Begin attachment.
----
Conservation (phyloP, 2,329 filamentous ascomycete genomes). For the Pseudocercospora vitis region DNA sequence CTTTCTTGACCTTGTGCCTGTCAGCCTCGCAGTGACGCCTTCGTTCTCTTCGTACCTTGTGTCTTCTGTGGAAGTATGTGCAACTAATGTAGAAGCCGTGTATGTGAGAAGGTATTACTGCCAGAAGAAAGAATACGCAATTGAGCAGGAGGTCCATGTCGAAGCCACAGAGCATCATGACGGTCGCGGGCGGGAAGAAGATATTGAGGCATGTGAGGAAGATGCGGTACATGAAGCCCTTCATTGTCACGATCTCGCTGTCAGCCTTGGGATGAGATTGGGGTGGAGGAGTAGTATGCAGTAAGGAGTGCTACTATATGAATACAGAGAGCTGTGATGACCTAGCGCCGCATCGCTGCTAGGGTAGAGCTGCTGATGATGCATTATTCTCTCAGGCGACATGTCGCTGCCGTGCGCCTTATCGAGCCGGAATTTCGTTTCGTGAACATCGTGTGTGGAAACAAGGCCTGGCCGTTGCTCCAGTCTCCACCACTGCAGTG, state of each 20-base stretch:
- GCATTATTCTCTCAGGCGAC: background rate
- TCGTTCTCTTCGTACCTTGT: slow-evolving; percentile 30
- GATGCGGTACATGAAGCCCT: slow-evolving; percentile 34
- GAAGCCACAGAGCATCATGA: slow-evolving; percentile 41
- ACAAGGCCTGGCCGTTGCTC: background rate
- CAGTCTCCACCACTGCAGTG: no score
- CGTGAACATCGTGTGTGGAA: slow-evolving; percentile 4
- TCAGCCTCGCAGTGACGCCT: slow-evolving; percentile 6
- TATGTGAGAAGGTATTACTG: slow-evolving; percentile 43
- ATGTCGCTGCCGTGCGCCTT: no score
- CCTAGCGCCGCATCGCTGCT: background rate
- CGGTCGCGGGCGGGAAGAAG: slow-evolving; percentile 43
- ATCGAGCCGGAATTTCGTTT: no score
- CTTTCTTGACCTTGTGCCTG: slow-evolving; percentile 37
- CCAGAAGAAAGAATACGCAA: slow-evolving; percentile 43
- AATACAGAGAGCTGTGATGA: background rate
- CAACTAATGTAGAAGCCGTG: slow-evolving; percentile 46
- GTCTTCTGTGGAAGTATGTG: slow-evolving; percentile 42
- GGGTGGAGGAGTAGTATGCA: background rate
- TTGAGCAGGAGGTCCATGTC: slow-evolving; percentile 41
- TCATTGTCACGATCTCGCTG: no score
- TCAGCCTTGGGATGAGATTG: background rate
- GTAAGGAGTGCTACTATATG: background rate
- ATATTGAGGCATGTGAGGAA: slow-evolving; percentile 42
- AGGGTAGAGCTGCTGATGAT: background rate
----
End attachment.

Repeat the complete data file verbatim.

Conservation (phyloP, 2,329 filamentous ascomycete genomes). For the Pseudocercospora vitis region DNA sequence CTTTCTTGACCTTGTGCCTGTCAGCCTCGCAGTGACGCCTTCGTTCTCTTCGTACCTTGTGTCTTCTGTGGAAGTATGTGCAACTAATGTAGAAGCCGTGTATGTGAGAAGGTATTACTGCCAGAAGAAAGAATACGCAATTGAGCAGGAGGTCCATGTCGAAGCCACAGAGCATCATGACGGTCGCGGGCGGGAAGAAGATATTGAGGCATGTGAGGAAGATGCGGTACATGAAGCCCTTCATTGTCACGATCTCGCTGTCAGCCTTGGGATGAGATTGGGGTGGAGGAGTAGTATGCAGTAAGGAGTGCTACTATATGAATACAGAGAGCTGTGATGACCTAGCGCCGCATCGCTGCTAGGGTAGAGCTGCTGATGATGCATTATTCTCTCAGGCGACATGTCGCTGCCGTGCGCCTTATCGAGCCGGAATTTCGTTTCGTGAACATCGTGTGTGGAAACAAGGCCTGGCCGTTGCTCCAGTCTCCACCACTGCAGTG, state of each 20-base stretch:
- GCATTATTCTCTCAGGCGAC: background rate
- TCGTTCTCTTCGTACCTTGT: slow-evolving; percentile 30
- GATGCGGTACATGAAGCCCT: slow-evolving; percentile 34
- GAAGCCACAGAGCATCATGA: slow-evolving; percentile 41
- ACAAGGCCTGGCCGTTGCTC: background rate
- CAGTCTCCACCACTGCAGTG: no score
- CGTGAACATCGTGTGTGGAA: slow-evolving; percentile 4
- TCAGCCTCGCAGTGACGCCT: slow-evolving; percentile 6
- TATGTGAGAAGGTATTACTG: slow-evolving; percentile 43
- ATGTCGCTGCCGTGCGCCTT: no score
- CCTAGCGCCGCATCGCTGCT: background rate
- CGGTCGCGGGCGGGAAGAAG: slow-evolving; percentile 43
- ATCGAGCCGGAATTTCGTTT: no score
- CTTTCTTGACCTTGTGCCTG: slow-evolving; percentile 37
- CCAGAAGAAAGAATACGCAA: slow-evolving; percentile 43
- AATACAGAGAGCTGTGATGA: background rate
- CAACTAATGTAGAAGCCGTG: slow-evolving; percentile 46
- GTCTTCTGTGGAAGTATGTG: slow-evolving; percentile 42
- GGGTGGAGGAGTAGTATGCA: background rate
- TTGAGCAGGAGGTCCATGTC: slow-evolving; percentile 41
- TCATTGTCACGATCTCGCTG: no score
- TCAGCCTTGGGATGAGATTG: background rate
- GTAAGGAGTGCTACTATATG: background rate
- ATATTGAGGCATGTGAGGAA: slow-evolving; percentile 42
- AGGGTAGAGCTGCTGATGAT: background rate